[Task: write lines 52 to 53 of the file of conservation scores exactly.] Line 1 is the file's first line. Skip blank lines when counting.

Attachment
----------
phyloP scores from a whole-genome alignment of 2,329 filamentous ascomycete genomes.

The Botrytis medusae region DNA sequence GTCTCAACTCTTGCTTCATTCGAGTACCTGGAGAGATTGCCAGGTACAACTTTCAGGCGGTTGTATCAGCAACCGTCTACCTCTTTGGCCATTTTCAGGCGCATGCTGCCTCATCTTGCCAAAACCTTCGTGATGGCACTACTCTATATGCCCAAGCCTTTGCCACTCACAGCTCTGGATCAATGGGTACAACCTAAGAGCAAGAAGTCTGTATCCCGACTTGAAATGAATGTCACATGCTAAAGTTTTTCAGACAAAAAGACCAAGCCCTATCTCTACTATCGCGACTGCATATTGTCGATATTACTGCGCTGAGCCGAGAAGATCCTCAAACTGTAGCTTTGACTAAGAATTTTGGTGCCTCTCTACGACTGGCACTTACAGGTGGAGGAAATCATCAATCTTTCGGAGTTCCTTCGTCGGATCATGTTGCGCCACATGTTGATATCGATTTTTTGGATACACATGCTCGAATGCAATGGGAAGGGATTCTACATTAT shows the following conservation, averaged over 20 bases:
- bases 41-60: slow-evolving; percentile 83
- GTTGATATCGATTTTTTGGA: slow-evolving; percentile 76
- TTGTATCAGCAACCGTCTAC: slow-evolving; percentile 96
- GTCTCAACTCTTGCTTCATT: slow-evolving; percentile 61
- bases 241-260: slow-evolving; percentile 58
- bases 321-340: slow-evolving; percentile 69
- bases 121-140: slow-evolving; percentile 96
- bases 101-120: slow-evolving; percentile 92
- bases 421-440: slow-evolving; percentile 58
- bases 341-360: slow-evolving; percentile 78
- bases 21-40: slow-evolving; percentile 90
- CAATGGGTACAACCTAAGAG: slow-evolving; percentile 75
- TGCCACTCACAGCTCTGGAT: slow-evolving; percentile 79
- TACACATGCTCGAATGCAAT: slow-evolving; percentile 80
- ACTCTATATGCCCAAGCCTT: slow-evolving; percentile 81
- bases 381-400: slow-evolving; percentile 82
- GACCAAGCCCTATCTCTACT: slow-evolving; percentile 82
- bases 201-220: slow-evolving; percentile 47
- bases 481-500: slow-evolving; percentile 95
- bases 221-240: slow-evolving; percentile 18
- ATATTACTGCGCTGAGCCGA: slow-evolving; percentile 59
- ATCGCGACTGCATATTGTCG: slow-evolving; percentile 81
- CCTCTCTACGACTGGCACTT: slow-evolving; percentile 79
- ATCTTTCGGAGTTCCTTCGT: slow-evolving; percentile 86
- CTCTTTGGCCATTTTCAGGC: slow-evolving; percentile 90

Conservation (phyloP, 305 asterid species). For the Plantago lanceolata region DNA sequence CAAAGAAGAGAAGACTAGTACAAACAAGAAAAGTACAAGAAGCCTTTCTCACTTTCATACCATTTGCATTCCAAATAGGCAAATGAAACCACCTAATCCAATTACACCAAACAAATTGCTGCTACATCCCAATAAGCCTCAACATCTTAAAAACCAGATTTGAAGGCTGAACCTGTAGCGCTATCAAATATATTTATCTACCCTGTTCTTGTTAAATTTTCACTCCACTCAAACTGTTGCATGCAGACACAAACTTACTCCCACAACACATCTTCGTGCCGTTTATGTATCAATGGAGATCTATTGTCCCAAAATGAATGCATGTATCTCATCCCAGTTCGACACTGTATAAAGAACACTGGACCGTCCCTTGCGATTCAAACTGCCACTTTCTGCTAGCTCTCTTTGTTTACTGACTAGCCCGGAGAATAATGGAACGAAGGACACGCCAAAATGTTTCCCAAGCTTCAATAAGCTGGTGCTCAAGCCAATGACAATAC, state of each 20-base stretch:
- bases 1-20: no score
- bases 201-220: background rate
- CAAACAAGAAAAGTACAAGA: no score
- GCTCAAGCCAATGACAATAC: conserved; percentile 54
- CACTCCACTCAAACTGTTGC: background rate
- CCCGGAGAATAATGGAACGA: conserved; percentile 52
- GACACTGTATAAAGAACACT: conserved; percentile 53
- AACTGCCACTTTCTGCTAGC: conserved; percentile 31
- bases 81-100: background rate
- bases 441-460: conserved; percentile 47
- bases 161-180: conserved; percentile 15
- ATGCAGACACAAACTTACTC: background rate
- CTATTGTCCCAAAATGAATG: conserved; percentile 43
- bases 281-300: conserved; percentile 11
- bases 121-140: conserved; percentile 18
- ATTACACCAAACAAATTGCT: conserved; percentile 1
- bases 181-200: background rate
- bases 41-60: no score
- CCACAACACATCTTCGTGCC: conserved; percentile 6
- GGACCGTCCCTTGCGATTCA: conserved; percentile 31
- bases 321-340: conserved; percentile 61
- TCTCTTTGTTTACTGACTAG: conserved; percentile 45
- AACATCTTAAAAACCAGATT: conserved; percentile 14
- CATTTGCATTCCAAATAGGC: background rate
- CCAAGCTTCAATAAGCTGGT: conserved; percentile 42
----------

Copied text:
- CATTTGCATTCCAAATAGGC: background rate
- CCAAGCTTCAATAAGCTGGT: conserved; percentile 42